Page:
Has anyone else seen this and not reported it? It may be limited to the ‘Network Data Source’ mode of operation, and I don’t think many people are using that, but please let me know if you have seen it, as I haven’t spotted the cause of it yet.
Benjamin had a tonic-clonic seizure this morning, so I thought it would be useful to describe how OpenSeizureDetector performed in detecting it.
- Benjamin sat up and contorted in an unusual way – head looking up and to the left.
- Sandie saw this on his video monitor and recognised it as a fit and set off up the stairs to check him.
- When she found him, Benjamin was lying on his back with arms shaking, but not out stiff (his elbows were bent).
- It was not one of his worst tonic-clonic seizures – he was not paralysed after it, just needed to sleep it off for a few hours.
- OpenSeizureDetector alarmed as expected.
- Sandie spotted the seizure using the video monitor from Benjamin’s odd behaviour before OpenSeizureDetector did – this is because OpenSeizureDetector needs the shaking associated with a seizure to detect it, but Sandie spotted the odd movement before the shaking started.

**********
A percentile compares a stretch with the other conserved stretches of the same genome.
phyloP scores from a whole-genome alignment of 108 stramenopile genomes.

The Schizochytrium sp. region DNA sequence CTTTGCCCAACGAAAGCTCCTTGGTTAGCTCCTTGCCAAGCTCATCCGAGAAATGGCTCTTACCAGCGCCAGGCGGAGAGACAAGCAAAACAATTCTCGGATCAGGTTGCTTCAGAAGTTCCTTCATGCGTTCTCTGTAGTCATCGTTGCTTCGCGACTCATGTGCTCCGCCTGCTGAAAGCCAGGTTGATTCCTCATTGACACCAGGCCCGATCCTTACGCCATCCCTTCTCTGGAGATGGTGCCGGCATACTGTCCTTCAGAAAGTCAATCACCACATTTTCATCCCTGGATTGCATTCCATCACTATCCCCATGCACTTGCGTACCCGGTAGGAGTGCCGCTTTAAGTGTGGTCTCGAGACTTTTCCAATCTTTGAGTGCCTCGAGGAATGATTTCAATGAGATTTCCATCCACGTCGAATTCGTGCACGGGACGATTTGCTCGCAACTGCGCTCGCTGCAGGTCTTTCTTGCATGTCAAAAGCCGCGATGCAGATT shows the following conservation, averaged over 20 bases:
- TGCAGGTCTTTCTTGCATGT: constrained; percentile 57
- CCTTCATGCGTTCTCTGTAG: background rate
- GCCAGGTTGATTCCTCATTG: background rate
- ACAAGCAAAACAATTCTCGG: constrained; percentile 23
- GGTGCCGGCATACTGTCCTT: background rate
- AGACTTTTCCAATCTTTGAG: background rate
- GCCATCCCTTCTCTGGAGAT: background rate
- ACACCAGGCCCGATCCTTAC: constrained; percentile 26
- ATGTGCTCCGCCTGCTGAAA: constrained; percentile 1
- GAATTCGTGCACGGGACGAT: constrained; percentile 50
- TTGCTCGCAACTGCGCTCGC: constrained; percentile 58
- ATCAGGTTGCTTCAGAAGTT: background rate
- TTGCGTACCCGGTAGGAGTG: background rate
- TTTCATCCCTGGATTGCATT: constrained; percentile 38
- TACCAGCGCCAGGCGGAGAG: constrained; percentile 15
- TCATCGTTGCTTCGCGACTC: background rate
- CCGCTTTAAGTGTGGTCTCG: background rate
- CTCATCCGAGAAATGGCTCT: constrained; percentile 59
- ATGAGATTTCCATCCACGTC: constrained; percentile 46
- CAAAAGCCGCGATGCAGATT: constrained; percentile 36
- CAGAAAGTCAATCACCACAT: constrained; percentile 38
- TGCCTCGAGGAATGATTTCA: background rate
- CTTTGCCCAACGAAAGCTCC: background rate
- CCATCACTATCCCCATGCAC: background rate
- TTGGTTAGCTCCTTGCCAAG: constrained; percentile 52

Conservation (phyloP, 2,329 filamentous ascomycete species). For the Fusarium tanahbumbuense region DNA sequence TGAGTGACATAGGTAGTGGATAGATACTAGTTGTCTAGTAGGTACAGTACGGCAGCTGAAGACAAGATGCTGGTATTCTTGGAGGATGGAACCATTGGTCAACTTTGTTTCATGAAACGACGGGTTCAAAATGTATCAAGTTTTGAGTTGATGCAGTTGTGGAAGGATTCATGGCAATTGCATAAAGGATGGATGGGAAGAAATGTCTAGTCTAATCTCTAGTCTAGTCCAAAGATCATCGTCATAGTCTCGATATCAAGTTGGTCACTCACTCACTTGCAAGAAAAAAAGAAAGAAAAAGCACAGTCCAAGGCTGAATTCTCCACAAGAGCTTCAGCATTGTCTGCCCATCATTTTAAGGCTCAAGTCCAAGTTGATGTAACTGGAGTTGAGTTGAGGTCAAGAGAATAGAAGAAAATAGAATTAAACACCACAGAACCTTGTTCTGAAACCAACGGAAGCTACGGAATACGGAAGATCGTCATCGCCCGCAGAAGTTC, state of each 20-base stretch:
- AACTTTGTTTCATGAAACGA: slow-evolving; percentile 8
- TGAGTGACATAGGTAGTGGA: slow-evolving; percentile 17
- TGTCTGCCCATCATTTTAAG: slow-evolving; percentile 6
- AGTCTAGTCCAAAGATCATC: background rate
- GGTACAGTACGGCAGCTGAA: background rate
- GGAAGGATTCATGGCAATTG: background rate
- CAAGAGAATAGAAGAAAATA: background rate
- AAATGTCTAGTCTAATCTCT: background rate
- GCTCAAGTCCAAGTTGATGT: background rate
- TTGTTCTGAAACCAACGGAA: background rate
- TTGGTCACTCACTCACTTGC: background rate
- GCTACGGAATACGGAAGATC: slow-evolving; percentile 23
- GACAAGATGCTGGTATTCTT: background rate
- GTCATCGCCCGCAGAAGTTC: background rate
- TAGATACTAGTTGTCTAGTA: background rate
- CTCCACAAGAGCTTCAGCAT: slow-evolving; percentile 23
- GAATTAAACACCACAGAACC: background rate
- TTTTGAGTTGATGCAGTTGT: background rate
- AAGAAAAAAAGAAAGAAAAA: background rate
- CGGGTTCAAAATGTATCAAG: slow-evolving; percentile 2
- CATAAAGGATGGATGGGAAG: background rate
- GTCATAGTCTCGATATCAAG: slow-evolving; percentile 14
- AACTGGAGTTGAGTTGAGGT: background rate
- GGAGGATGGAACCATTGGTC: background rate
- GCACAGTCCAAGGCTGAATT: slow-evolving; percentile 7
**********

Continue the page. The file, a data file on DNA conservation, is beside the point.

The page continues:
- The first OpenSeizureDetector warning sounded about the time Sandie reached his bedroom.
- The warning re-set unepectedly. I think this was Benjamin falling bakwards, resulting in a lot of low frequency movement, which the detection algorithm assumes is not seizure-like movement..
- About 30 seconds later the warning re-initiated followed by full alarm.
- When the full alarm sounded, Benjamin was lying on his back with arms shaking, but not out stiff (elbows bent).
- Two full alarm initiations occurred before the seizure detector re-set as the movement subsided.
- The spectra of the alarm and warning conditions are shown below.